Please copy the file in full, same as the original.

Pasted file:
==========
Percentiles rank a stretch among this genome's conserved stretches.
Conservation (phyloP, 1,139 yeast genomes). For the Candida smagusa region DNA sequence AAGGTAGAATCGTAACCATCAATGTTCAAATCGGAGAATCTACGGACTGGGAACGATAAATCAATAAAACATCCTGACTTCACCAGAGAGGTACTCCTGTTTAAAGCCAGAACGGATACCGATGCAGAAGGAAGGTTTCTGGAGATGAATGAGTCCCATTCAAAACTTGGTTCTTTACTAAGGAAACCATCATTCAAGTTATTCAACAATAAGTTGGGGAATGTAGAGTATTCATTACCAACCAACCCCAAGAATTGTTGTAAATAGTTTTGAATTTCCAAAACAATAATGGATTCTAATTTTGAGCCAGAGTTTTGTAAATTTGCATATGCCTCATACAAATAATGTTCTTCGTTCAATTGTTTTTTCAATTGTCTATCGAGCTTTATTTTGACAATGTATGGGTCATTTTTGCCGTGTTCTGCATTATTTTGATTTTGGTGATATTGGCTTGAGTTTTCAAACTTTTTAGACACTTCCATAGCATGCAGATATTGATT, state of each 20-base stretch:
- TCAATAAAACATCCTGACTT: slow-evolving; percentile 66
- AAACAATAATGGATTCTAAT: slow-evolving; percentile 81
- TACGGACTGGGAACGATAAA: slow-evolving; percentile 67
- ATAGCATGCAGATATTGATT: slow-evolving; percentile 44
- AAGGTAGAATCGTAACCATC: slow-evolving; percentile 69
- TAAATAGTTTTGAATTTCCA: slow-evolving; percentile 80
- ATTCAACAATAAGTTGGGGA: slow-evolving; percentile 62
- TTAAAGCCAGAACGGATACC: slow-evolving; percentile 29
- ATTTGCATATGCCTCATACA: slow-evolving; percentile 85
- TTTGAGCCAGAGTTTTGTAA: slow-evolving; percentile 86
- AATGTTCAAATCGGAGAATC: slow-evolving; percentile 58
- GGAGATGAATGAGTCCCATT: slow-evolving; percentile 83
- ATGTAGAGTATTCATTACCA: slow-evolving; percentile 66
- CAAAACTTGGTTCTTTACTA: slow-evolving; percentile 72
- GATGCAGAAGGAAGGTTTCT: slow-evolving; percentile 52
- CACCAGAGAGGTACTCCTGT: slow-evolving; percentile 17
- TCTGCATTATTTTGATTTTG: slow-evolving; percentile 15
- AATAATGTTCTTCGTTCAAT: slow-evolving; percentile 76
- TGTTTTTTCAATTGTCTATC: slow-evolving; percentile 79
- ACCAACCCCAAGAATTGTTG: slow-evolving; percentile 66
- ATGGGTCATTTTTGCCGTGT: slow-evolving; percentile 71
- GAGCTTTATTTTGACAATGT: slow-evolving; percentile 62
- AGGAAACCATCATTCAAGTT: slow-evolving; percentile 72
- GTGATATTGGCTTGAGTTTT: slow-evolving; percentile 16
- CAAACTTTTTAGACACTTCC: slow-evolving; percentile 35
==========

Percentiles rank a stretch among this genome's conserved stretches.
Conservation (phyloP, 1,139 yeast genomes). For the Candida smagusa region DNA sequence AAGGTAGAATCGTAACCATCAATGTTCAAATCGGAGAATCTACGGACTGGGAACGATAAATCAATAAAACATCCTGACTTCACCAGAGAGGTACTCCTGTTTAAAGCCAGAACGGATACCGATGCAGAAGGAAGGTTTCTGGAGATGAATGAGTCCCATTCAAAACTTGGTTCTTTACTAAGGAAACCATCATTCAAGTTATTCAACAATAAGTTGGGGAATGTAGAGTATTCATTACCAACCAACCCCAAGAATTGTTGTAAATAGTTTTGAATTTCCAAAACAATAATGGATTCTAATTTTGAGCCAGAGTTTTGTAAATTTGCATATGCCTCATACAAATAATGTTCTTCGTTCAATTGTTTTTTCAATTGTCTATCGAGCTTTATTTTGACAATGTATGGGTCATTTTTGCCGTGTTCTGCATTATTTTGATTTTGGTGATATTGGCTTGAGTTTTCAAACTTTTTAGACACTTCCATAGCATGCAGATATTGATT, state of each 20-base stretch:
- TCAATAAAACATCCTGACTT: slow-evolving; percentile 66
- AAACAATAATGGATTCTAAT: slow-evolving; percentile 81
- TACGGACTGGGAACGATAAA: slow-evolving; percentile 67
- ATAGCATGCAGATATTGATT: slow-evolving; percentile 44
- AAGGTAGAATCGTAACCATC: slow-evolving; percentile 69
- TAAATAGTTTTGAATTTCCA: slow-evolving; percentile 80
- ATTCAACAATAAGTTGGGGA: slow-evolving; percentile 62
- TTAAAGCCAGAACGGATACC: slow-evolving; percentile 29
- ATTTGCATATGCCTCATACA: slow-evolving; percentile 85
- TTTGAGCCAGAGTTTTGTAA: slow-evolving; percentile 86
- AATGTTCAAATCGGAGAATC: slow-evolving; percentile 58
- GGAGATGAATGAGTCCCATT: slow-evolving; percentile 83
- ATGTAGAGTATTCATTACCA: slow-evolving; percentile 66
- CAAAACTTGGTTCTTTACTA: slow-evolving; percentile 72
- GATGCAGAAGGAAGGTTTCT: slow-evolving; percentile 52
- CACCAGAGAGGTACTCCTGT: slow-evolving; percentile 17
- TCTGCATTATTTTGATTTTG: slow-evolving; percentile 15
- AATAATGTTCTTCGTTCAAT: slow-evolving; percentile 76
- TGTTTTTTCAATTGTCTATC: slow-evolving; percentile 79
- ACCAACCCCAAGAATTGTTG: slow-evolving; percentile 66
- ATGGGTCATTTTTGCCGTGT: slow-evolving; percentile 71
- GAGCTTTATTTTGACAATGT: slow-evolving; percentile 62
- AGGAAACCATCATTCAAGTT: slow-evolving; percentile 72
- GTGATATTGGCTTGAGTTTT: slow-evolving; percentile 16
- CAAACTTTTTAGACACTTCC: slow-evolving; percentile 35